0
Articles |

Spontaneous Emphysema in Surfactant Protein D Gene-Targeted Mice*

Susan Wert, PhD; Tracy Jones; Thomas Korfhagen, MD; James Fisher, MD, FCCP; Jeffrey Whitsett, MD
Author and Funding Information

*From the Children’s Hospital Medical Center, Cincinnati, OH, and University of Colorado Health Sciences Center, Denver, CO.

Correspondence to: Susan Wert, PhD, Division of Pulmonary Biology, Children’s Hospital Medical Center/Research Foundation, 3333 Burnet Avenue, Cincinnati, OH 45229-2029; e-mail: Susan.Wert@CHMCC.org.



Chest. 2000;117(5_suppl_1):248S. doi:10.1378/chest.117.5_suppl_1.248S
Text Size: A A A
Published online

Extract

Abbreviation: SP-D = surfactant protein D

Surfactant protein D (SP-D), a 43-kDa member of the collectin family of innate defense molecules, is expressed primarily in the respiratory epithelium. Targeted deletion of the SP-D gene resulted in pulmonary lipoidosis and accumulation of lipid-laden alveolar macrophages in the lungs of SP-D (−/−) mice by 8 to 12 wk of age.1 Histopathological findings at 6 mo of age consisted of enlarged airspaces with multiple focal areas of macrophage accumulation, and perivascular/peribronchiolar monocytic infiltrates. Mice were maintained in pathogen-free conditions and there was no serologic evidence of viral infection. To characterize the role of SP-D in alveolar formation or enlargement, morphometric analysis of the lungs of SP-D (−/−) mice was performed at 5 days, 14 days, 3 weeks, 6 weeks, and 7 months of age. Three to five SP-D (−/−) mice and SP-D (+/+) controls were sacrificed at each time point; the lungs were inflation-fixed with 4% paraformaldehyde in phosphate-buffered saline, at a pressure of 25 cm H2O. There were no significant differences in body weights, lung volumes, or lung volume to body weight ratios between the SP-D (−/−) mice and age-matched SP-D (+/+) controls. Morphometric measurements were performed on paraffin sections to determine the proportion (percentage of fractional area) of respiratory parenchyma and airspace at each time point. No abnormalities were observed between 5 and 14 days of age, ie, during transition from the saccular to the alveolar stage of lung development. Enlarged airspaces were readily apparent, however, by 3 weeks of age, and they increased in size thereafter. The relative proportion of airspace in the SP-D (−/−) mice increased significantly by 7 months of age, while that of the respiratory parenchyma decreased, compared to SP-D (+/+) controls. At 7 months, the percentage of fractional area for airspace was 68.7% (SP-D −/−) vs 54.0% (SP-D +/+); for the respiratory parenchyma, it was 31.3% (SP-D −/−) vs 45.9% (SP-D +/+) (p = 0.004). Abnormalities in both collagen and elastin staining were also observed. These findings were associated with accumulation of peribronchiolar and subpleural alveolar macrophage infiltrates. SP-D deficiency caused progressive enlargement of pulmonary acini consistent with the development of emphysema. These results demonstrate a previously unknown role for SP-D in the regulation of inflammation and pulmonary remodeling in vivo.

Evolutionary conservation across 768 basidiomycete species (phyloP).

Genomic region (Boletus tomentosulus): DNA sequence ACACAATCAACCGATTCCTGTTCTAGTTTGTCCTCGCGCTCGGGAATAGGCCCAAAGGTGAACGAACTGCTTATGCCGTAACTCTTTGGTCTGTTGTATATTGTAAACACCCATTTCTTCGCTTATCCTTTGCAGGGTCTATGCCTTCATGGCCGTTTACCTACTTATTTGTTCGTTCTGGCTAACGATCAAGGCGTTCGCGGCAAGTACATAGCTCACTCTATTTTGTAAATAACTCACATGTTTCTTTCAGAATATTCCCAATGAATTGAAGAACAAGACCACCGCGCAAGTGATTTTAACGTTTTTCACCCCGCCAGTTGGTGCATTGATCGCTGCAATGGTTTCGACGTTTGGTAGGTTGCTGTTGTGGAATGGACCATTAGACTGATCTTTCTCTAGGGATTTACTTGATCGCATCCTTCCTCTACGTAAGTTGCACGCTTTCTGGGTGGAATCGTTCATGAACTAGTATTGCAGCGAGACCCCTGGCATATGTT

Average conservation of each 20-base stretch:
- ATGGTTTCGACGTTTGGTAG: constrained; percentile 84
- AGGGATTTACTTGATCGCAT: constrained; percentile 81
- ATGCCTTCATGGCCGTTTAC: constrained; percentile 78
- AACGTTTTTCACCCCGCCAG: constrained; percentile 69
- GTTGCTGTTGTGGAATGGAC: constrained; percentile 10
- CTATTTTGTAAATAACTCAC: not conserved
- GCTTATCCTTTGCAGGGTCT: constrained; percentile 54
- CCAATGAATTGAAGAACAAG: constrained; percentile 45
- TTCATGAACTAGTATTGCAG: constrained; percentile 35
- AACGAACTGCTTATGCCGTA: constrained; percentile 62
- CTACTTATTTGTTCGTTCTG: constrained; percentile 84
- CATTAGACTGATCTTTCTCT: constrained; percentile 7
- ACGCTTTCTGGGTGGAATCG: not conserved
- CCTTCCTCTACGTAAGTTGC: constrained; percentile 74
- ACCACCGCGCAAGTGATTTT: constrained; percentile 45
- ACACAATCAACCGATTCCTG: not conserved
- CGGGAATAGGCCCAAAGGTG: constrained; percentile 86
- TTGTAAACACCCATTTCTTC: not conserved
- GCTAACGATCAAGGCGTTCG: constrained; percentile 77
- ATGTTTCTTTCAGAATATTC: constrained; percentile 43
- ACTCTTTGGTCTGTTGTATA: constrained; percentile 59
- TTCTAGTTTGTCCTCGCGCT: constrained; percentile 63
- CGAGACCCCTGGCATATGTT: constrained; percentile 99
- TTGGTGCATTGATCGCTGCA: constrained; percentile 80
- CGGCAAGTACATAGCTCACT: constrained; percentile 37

First Page Preview

View Large
First page PDF preview

Sign In to Access Full Content

MEMBER & INDIVIDUAL SUBSCRIBER

Want Access?

NEW TO CHEST?

Become a CHEST member and receive a FREE subscription as a benefit of membership.

Individuals can purchase this article on ScienceDirect.

Individuals can purchase a subscription to the journal.

Individuals can purchase a subscription to the journal or buy individual articles.

Learn more about membership or Purchase a Full Subscription.

INSTITUTIONAL ACCESS

Institutional access is now available through ScienceDirect and can be purchased at myelsevier.com.

Sign In to Access Full Content

MEMBER & INDIVIDUAL SUBSCRIBER

Want Access?

NEW TO CHEST?

Become a CHEST member and receive a FREE subscription as a benefit of membership.

Individuals can purchase this article on ScienceDirect.

Individuals can purchase a subscription to the journal.

Individuals can purchase a subscription to the journal or buy individual articles.

Learn more about membership or Purchase a Full Subscription.

INSTITUTIONAL ACCESS

Institutional access is now available through ScienceDirect and can be purchased at myelsevier.com.

Figures

Tables

References

NOTE:
Citing articles are presented as examples only. In non-demo SCM6 implementation, integration with CrossRef’s "Cited By" API will populate this tab (http://www.crossref.org/citedby.html).

Some tools below are only available to our subscribers or users with an online account.

Sign In to Access Full Content

MEMBER & INDIVIDUAL SUBSCRIBER

Want Access?

NEW TO CHEST?

Become a CHEST member and receive a FREE subscription as a benefit of membership.

Individuals can purchase this article on ScienceDirect.

Individuals can purchase a subscription to the journal.

Individuals can purchase a subscription to the journal or buy individual articles.

Learn more about membership or Purchase a Full Subscription.

INSTITUTIONAL ACCESS

Institutional access is now available through ScienceDirect and can be purchased at myelsevier.com.

Related Content

Customize your page view by dragging & repositioning the boxes below.

Find Similar Articles
CHEST Journal Articles
  • CHEST Journal
    Print ISSN: 0012-3692
    Online ISSN: 1931-3543